58th largest in size (169,000 square miles, less than 1/20th the size of 
the US). For the past few years, the US has been setting up Venezuela to 
be the next Iraq, demonizing the elected President Nicolas Maduro and 
trying to provoke a military conflict, imposing sanctions and supporting 
the opposition. Venezuela has the world's largest known oil reserves, more 
than Saudi Arabia, Iran or Iraq.

In February 2020, the US signed an agreement with the Taliban to end what 
is now the 19-year-old war in Afghanistan. The Biden administration is 
balking at the agreed upon deadline of May 1 to pull out all US troops 
(Washington Times, February 10). On March 14, the New York Times revealed 
that the US has 1000 more troops than the 2500 they claimed are still in 
Afghanistan. US troops in Syria are there without Congressional, UN or 
Syrian approval. Fortunately, Biden announced and end to most US support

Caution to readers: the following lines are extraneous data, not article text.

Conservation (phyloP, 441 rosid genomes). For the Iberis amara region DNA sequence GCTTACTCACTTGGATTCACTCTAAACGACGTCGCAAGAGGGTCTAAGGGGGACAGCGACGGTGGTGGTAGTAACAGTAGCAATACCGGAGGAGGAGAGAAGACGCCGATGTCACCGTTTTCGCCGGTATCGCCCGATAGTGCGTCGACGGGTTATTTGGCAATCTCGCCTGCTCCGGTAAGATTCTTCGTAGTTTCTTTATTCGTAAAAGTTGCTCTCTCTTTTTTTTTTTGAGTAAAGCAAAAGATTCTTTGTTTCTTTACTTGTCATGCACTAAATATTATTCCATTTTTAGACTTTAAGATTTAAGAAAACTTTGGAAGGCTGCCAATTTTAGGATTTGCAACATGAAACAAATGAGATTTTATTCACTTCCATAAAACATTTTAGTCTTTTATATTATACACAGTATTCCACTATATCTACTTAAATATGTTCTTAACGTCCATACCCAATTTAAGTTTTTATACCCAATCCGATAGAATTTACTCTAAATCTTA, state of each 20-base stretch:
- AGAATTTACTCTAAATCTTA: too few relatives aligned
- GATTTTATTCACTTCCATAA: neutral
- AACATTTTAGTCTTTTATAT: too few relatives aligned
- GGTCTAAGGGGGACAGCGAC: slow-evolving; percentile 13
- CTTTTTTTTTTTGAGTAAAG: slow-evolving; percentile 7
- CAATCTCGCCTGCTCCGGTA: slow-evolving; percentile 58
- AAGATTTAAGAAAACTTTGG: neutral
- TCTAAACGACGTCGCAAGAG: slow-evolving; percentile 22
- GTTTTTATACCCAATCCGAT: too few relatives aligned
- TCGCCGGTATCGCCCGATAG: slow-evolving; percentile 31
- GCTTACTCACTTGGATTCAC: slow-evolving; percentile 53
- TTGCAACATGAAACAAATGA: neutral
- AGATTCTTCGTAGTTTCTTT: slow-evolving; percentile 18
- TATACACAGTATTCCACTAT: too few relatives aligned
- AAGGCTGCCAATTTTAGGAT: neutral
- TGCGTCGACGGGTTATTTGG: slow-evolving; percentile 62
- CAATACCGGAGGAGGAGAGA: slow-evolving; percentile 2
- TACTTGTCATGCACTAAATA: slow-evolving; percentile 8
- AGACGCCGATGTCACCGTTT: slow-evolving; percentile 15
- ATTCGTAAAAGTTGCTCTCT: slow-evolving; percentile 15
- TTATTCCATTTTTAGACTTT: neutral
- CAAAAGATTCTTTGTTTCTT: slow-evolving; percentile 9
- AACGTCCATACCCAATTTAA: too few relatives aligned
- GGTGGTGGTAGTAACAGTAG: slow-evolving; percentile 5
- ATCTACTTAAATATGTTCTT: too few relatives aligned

for Saudi Arabia and the United Arab Emirates in their war on Yemen, 
though reserving America's right to bomb that country to attack supposed 
"terrorists."  Under Trump, the US increased its airstrikes in Somalia 
from 14 in 2016 to 63 in 2019, with 52 in 2020 and at least 6 in January 
2021 (Military Times, January 26). The US ended its drone strikes in 
Pakistan in mid-2018, but there were at least 550 such strikes in Libya 
from 2011 to 2019 (the Intercept, June 20, 2018).

The US is indicating they could start wars with Iran, North Korea, Russia 
and China. America's military budget is roughly $750 billion per year 
while our infrastructure is crumbling and thousands of people have no 
homes or health care. It is time to end all US wars, bring the troops home 
and spend money on human needs, not war!


  March 19 also marks 10 years since President Obama led the US/NATO war on
  Libya, an air war involving roughly 7000 bombing runs which killed at
  least 582 civilians (Airwars.org) and led to the murder of leader
  Mohammer Ghadaffi. Libya has been engaged in a civil war ever since,
  though a UN-brokered resolution appears to be underway in 2021.


This flyer was prepared in March, 2021 by the
Peace and Justice Works Iraq Affinity Group